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Badluck Way

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Badluck Way

Badluck Way: A Year on the Ragged Edge of the West

Many authors, especially those engaged in contemporary nonfiction nature writing, have dealt with the ragged interface between the Old West and the New. Some are naïve or nostalgic, prosaic or polemical. Few are as thoughtful as Bryce Andrews in Badluck Way: A Year on the Ragged Edge of the West. Andrews describes a year of living on the land in Montana’s Madison River country, where he herded cattle, mended fences, and watched the seasons change. He worked for the Sun Ranch, property pieced together from several smaller ranches and owned by a multimillionaire from Silicon Valley. The Sun Ranch promises to be environmentally friendly, leasing its land for summer cattle grazing, moving the herds frequently and keeping the cows away from the creek beds, offering conservation easements, and sharing the landscape with elk, moose, deer, and their natural predators.

Andrews is no neophyte. Although he grew up in Seattle, he had spent many summers working on an eastern Montana ranch. He relishes the labor and the sense of accomplishment that follows a job well done. Even so, he is unprepared for his feelings when the old confronts the new. The old, in this case, takes the form of wolves. Before Andrews’s time at Sun Ranch, a pack made its way there from Yellowstone, and had to be eliminated. Now a new pack has arrived, and is acquiring a taste for heifers and steers as the summer dwindles. Listening to Andrews mull over his reactions to the wolves is truly instructive, as he finally must come to terms with the need to kill members of the pack. Andrews, too, has an Aldo Leopold moment, but in a more twenty-first century way. Wisely, he doesn’t point out the parallels, or even mention Leopold’s name. He simply foregrounds the wolves’ presence, their increasing appetites for cattle, and the need to eliminate them.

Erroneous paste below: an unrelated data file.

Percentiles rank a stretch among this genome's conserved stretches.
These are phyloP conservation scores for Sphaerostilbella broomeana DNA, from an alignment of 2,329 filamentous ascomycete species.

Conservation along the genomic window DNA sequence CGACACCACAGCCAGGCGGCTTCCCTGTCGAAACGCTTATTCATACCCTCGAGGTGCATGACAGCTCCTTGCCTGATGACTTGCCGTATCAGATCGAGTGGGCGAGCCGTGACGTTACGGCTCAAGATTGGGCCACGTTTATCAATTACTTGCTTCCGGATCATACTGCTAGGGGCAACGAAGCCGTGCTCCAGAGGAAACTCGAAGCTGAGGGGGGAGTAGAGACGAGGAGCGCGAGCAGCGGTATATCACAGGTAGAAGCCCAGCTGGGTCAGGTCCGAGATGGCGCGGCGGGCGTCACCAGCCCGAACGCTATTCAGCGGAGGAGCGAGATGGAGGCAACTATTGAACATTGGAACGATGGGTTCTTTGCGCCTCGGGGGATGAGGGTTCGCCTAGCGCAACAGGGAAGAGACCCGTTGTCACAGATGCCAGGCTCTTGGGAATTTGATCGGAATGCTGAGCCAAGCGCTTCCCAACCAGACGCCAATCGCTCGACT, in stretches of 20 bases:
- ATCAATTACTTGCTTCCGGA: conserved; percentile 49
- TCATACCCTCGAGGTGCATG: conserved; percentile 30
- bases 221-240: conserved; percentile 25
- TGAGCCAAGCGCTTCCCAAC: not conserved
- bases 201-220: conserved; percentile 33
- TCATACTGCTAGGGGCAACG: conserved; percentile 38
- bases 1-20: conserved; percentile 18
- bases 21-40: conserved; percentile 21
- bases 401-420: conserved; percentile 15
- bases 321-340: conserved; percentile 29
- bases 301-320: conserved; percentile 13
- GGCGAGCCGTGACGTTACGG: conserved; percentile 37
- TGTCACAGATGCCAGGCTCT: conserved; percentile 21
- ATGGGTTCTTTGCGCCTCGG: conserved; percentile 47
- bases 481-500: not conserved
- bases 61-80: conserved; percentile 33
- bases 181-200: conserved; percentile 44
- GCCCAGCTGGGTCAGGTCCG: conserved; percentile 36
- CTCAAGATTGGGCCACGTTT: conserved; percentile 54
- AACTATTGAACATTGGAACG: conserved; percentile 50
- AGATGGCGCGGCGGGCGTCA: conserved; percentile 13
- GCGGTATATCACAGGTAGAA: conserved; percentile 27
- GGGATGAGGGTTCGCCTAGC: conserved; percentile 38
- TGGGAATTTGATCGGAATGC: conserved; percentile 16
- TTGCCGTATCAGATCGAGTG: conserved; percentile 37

Encroaching wolves, even those reintroduced to the West, are a harbinger of the past. Meanwhile, a ranch such as the Sun is financially unsustainable in the future. A sub-narrative of Badluck Way is the fact that every day the owner is losing money on the operation. On nearby property, subdivisions and mini-ranchettes are creeping into the valley, dotting old pastures with new houses and roads. To keep the Sun Ranch pristine but financially viable as well, the owner chooses a combination of tactics. A fancy guest ranch at a distant end of the property, and individual sales of a few five million dollar, visually-intrusive sections which only the very wealthy can afford.

Andrews, of course, is personally removed from the financial shenanigans, though he is intimately involved with the wolves. Throughout Badluck Way, he muses about the changes and about his own reactions. However, this is not a memoir in the sense that it centers on Bryce Andrews’s feeling. Rather, he serves as a narrative conduit to the land itself, where the focus of the book always holds true. But when that terrain begins to be transformed, Andrews decides not to wait around. “I left the ranch,” he declares, “because I could feel something changing completely and irreversibly, like summer becoming fall.”

Anyone concerned about how the West is mutating in the twenty-first century will find this book well-informed, provocative, and subtle. Andrews shies away from preachy rhetoric and has no obvious agenda. He simply wants to tell a story of irrevocable change.     – Ann Ronald

Badluck Way

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